Saturday, February 18, 2006

Roman Holiday, The Little Mermaid

It's kind of amazing that someone like Audrey Hepburn existed. I've only seen two of her films to-date: Roman Holiday and Breakfast at Tiffany's. Nevertheless, from what little I know about her, she is endlessly captivating. Regardless...

Roman Holiday reminds me quite a bit of The Little Mermaid. Not the Disney one, but the original Hans Christian Andersen one. Actually, maybe not even exactly that one, but one definitely a lot more faithful to it. When I'd originally watched it somewhere around the age of eight, I think the idea of the mermaid disappearing into sea foam broke my heart. I'd go so far as to say that it's colored my worldview from that point on.

I'm sure The Little Mermaid was about a lot of things, but what sticks out in my mind is cultural immobility. She gives up her voice (her ability to communicate words and precise ideas) to gain legs (the appearance of a human). It seems pretty blunt in implying the prince and mermaid's love, though earnest, is only superficial. In the end (of the movie that I recall), even though her sisters provide her a means to return as a mermaid by killing the prince, she chooses to dissolve into sea foam instead.

In Roman Holiday, Joe and Ann fall quickly and earnestly in love, despite being from different worlds. In the end, though in love, they realize that what they had was beautiful, but ephemeral; true but out of reach.

If the movie were made today, Ann and Joe would probably end up getting married, living happily ever after. It's not that it couldn't happen. I recall a Japanese princess (Princess Akiko I believe) married a commoner not too long ago. And it's good in that it shows that love can overcome any obstacle; that hard work and perseverance can let you accomplish anything... You can create a multi-billion dollar business, too, I just don't think it's a realistic expectation.


Heather said...

I've made that observation, myself, Gabe. Roman Holiday tops my list of favorites, and Disney's version, though changed, remains one of their best since 'Sleeping Beauty.'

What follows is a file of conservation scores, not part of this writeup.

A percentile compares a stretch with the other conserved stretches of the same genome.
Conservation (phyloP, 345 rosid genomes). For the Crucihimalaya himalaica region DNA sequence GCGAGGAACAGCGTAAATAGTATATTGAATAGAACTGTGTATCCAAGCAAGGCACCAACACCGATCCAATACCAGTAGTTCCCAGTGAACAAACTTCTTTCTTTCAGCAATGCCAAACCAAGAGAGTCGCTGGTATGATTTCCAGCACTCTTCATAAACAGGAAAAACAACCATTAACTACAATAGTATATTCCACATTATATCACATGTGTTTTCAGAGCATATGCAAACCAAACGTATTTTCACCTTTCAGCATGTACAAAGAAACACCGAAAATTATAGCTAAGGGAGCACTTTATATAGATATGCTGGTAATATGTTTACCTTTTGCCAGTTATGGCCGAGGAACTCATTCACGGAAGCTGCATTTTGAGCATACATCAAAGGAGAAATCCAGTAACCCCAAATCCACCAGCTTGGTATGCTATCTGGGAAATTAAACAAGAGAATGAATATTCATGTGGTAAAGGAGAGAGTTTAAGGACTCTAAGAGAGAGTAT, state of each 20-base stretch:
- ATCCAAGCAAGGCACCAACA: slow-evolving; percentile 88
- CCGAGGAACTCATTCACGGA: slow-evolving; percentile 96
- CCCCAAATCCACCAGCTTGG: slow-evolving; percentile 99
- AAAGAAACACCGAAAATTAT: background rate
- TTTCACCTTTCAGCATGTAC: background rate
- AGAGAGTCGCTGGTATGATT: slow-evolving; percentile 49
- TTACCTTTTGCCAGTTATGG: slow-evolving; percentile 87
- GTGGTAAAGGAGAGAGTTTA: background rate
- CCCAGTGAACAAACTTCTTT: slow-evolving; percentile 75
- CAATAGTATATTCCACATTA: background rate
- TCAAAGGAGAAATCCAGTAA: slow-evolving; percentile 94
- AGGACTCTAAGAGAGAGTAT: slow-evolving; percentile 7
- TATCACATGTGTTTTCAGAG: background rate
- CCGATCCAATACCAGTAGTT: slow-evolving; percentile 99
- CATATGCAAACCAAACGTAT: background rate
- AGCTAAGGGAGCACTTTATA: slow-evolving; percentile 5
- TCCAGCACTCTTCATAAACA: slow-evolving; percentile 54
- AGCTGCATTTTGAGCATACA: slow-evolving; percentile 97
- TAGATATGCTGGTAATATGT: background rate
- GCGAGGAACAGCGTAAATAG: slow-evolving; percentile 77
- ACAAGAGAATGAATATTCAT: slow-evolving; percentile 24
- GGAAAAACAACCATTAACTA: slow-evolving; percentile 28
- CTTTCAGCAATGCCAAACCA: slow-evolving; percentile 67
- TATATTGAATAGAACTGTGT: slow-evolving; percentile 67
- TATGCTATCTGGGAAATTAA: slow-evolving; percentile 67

I think that one of the reasons 'Roman Holiday' is so memorable and wonderful is that it refused to give in to the Hollywood ideal of 'living happily ever after (I was going to write 'happy ending,' but, well, you know)' just to leave viewers sated. I don't know about you, but that final scene always leaves me smiling - granted, with tears running down my face - because of the purity of the story and the superb acting of Peck and Hepburn.

Disney gave into that Hollywood ideal with 'The Little Mermaid," but stayed true enough to the original fairy tale to make it memorable.

The similarities between the two are surprising, and you have to wonder if Dalton Trumbo took his inspiration from childhood memories.

It's so secret that I love Audrey Hepburn, and you should try to see more of her films!

'Sabrina,' 'Funny Face,' and 'How to Steal a Million' are fluffy fun, 'Wait Until Dark' is scary and dramatic, and 'Charade' has been dubbed "The best Hitchcock film Hitchcock never made" (and one of my favorites).

Deals On Wheels said...

Haha! I was just about to comment something like, "Ghee, I wonder how long it will take Heather to comment on this post!" And, of course, she already has.


The thing about the Little Mermaid (and I'm speaking about the Disney version, here) that has always bothered me is that Ariel SIGNED her name on the contract she made with the sea witch. Thus, the audience can conclude that Ariel was, in fact, LITERATE. So why didn't Ariel write the prince a letter explaining what was going on? This has always driven me crazy…stupid Ariel!

Gabe said...

Yeah, I've added a few of her movies to my queue. But given Netflix's throttling, who knows when I'll get them (i've currently got about 160 in there).

I'd bet Trumbo and Andersen both worked from the grander scheme of things.

As far as Ariel being literate goes, that certainly would've made it a lot easier for her. I guess that reminds me of an In Living Color sketch: Jim Carrey played a man who was hypnotized into being a chicken, but prior to being turned back, the hypnotist dies, leaving Carrey a chicken for the rest of his life. Years later, he's destitute and in a fast food restaurant trying to get a hamburger. The clever cashier tells him to just write it down, and Carrey thinks to himself, "Of course! Why didn't I think of that?" and proceeds to write down "Bak bak bak baka!"

But yeah, I re-read the Andersen fable prior to writing the post and literacy never plays a role. Can't say that I've ever thought of that before, tho...

Heather said...

I also see a very strong similarity between Roman Holiday and Disney's 'Aladdin.' Princess escapes castle pretending to be a commoner... meets man who pretends he doesn't know who she is...

Gabe said...

Definitely not the same ending though.

On second thought, maybe the Little Mermaid and Roman Holiday aren't that similar after all... In Roman Holiday, I guess it was more about personal compatibility offset by positional incompability. In the Little Mermaid, it was probably more just personal incompatibility.